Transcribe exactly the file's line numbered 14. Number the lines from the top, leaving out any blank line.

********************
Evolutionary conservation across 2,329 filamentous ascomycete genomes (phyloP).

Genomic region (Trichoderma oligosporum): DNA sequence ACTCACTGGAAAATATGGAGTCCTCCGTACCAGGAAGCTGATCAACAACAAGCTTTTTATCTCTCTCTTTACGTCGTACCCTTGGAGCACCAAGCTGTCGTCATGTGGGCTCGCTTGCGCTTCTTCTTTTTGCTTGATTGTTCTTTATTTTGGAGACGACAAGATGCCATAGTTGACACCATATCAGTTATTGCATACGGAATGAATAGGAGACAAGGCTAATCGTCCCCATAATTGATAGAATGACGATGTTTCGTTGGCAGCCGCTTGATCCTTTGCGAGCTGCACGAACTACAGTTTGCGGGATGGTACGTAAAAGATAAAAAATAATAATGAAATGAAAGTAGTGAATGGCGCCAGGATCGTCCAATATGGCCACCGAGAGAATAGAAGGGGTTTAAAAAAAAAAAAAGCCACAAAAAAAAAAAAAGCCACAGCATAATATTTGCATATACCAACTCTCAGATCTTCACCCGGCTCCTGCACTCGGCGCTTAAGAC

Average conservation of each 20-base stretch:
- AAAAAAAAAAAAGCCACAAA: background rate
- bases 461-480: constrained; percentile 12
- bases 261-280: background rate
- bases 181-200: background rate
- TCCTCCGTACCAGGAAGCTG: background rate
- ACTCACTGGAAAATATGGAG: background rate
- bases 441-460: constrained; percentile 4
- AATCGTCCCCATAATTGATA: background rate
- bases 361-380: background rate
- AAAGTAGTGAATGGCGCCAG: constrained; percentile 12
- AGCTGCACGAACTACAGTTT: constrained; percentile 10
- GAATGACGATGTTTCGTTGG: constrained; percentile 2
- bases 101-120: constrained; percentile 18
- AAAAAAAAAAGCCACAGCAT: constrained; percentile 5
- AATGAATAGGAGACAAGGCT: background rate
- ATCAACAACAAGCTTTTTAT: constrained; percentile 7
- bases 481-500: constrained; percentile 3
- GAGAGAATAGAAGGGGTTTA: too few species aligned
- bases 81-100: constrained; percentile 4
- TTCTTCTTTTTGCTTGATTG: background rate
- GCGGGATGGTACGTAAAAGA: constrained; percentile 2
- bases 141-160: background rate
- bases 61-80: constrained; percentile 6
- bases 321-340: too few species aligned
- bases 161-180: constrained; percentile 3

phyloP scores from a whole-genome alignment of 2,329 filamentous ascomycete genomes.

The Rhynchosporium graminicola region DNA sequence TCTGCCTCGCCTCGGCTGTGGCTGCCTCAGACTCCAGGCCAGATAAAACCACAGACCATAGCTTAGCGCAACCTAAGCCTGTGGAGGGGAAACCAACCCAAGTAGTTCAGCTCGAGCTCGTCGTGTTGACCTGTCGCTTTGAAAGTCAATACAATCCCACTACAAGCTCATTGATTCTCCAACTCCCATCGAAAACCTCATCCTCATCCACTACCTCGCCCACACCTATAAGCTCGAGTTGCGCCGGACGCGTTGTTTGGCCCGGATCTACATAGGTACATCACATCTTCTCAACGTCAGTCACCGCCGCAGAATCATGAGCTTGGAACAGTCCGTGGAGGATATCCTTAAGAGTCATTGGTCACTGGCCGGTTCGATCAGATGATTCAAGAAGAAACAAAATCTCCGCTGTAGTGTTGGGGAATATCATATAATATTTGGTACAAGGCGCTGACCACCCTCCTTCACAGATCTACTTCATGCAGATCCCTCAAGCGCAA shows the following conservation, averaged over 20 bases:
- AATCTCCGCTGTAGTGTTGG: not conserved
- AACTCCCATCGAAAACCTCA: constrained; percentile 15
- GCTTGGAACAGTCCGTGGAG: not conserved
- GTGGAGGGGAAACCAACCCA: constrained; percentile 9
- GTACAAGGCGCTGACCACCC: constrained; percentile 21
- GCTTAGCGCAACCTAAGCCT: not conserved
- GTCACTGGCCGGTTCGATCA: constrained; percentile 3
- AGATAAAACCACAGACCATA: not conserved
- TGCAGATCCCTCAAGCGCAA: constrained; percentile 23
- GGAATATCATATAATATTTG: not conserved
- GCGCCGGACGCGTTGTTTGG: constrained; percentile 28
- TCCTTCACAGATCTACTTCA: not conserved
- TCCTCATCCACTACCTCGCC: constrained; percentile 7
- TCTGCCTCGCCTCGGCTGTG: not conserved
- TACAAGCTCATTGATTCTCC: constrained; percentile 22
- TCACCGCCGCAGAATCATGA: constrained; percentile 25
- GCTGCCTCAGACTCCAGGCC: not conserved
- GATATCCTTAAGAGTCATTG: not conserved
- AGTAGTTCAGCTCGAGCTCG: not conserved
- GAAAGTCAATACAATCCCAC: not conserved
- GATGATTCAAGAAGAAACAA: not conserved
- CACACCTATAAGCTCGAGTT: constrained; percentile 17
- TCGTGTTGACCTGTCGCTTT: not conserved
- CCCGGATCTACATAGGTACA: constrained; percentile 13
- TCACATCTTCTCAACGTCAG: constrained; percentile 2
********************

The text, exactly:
- AGCTGCACGAACTACAGTTT: constrained; percentile 10